“This is where I really felt my creativity flourish. I barely slept and lost a heap of weight (not complaining), but the buzz was all around me, seeing how everything happened, it inspired me to create and work harder every day. I can’t stress how important interning is for anyone wanting a career in fashion. It really thickens your skin, and in fashion, a thick skin is essential.”
But, she was like, crazy busy. Crazy. Busy. Living in Sydney and studying isn’t cheap, and Sarah had to work three jobs just to keep on top of everything. Even so, Sarah never lost sight of her ambition to start a label of her own. In 2012, she graduated her design course, and her final assignment kick-started her label, ICARUS. She had all the encouragement and support of her family, friends and colleagues who were high-key obsessing over her stuff.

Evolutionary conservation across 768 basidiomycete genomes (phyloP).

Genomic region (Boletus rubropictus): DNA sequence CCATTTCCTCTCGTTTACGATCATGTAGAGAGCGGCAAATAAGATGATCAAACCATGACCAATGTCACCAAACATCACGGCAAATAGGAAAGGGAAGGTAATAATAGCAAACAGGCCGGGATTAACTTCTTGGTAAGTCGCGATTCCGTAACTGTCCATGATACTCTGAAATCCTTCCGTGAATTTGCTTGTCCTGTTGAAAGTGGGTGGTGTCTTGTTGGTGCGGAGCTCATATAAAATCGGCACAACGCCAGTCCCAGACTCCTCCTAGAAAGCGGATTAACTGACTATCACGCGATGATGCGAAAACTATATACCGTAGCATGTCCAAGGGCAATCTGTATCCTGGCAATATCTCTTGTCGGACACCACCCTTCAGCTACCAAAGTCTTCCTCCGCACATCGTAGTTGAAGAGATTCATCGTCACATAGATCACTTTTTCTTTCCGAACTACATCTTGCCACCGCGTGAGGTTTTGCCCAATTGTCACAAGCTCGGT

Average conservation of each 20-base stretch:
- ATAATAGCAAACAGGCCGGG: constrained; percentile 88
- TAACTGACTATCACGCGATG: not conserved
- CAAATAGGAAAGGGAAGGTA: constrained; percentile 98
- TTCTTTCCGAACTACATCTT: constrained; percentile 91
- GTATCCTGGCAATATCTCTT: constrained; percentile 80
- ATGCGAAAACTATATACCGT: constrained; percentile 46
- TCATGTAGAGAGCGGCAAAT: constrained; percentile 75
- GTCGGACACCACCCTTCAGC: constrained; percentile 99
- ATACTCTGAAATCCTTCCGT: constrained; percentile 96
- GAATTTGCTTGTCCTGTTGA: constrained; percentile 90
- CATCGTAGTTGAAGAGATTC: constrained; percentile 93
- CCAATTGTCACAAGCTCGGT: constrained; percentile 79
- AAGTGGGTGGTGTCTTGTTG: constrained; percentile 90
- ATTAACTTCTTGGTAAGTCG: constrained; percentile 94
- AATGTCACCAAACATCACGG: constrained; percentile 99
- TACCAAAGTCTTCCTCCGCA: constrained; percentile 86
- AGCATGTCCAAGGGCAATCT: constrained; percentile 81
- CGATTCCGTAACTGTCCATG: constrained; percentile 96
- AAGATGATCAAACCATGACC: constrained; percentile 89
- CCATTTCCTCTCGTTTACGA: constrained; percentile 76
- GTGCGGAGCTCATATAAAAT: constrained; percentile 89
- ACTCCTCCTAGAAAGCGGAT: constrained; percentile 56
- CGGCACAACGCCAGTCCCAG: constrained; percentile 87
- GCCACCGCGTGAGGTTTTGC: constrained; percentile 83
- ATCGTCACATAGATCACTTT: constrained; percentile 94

“To have people appreciate and actually enjoy your work is an amazing but honestly surprising feeling. Of course I had a few people (mainly teachers), who doubted my creations, but you need those. You don’t want to be loved by everyone; you need some negativity to push you further and make you stronger.”
Um, can we just take a moment to appreciate how humble, headstrong and mature this woman is? The inspiration is real – if someone said they didn’t like my work, I’d literally just crumple into a heap and cry for eight days.
“I didn’t think ICARUS would ever turn into a full-time job, or at least not so soon. I didn’t see myself running a label until I was 30+. There are so many pathways in this industry that I want to explore and learn from before I focus all my attention on my own baby (ICARUS). I love soaking up as much knowledge as I can from those I look up to. I feel like I still need to do more of that before I can bring ICARUS to its full potential.”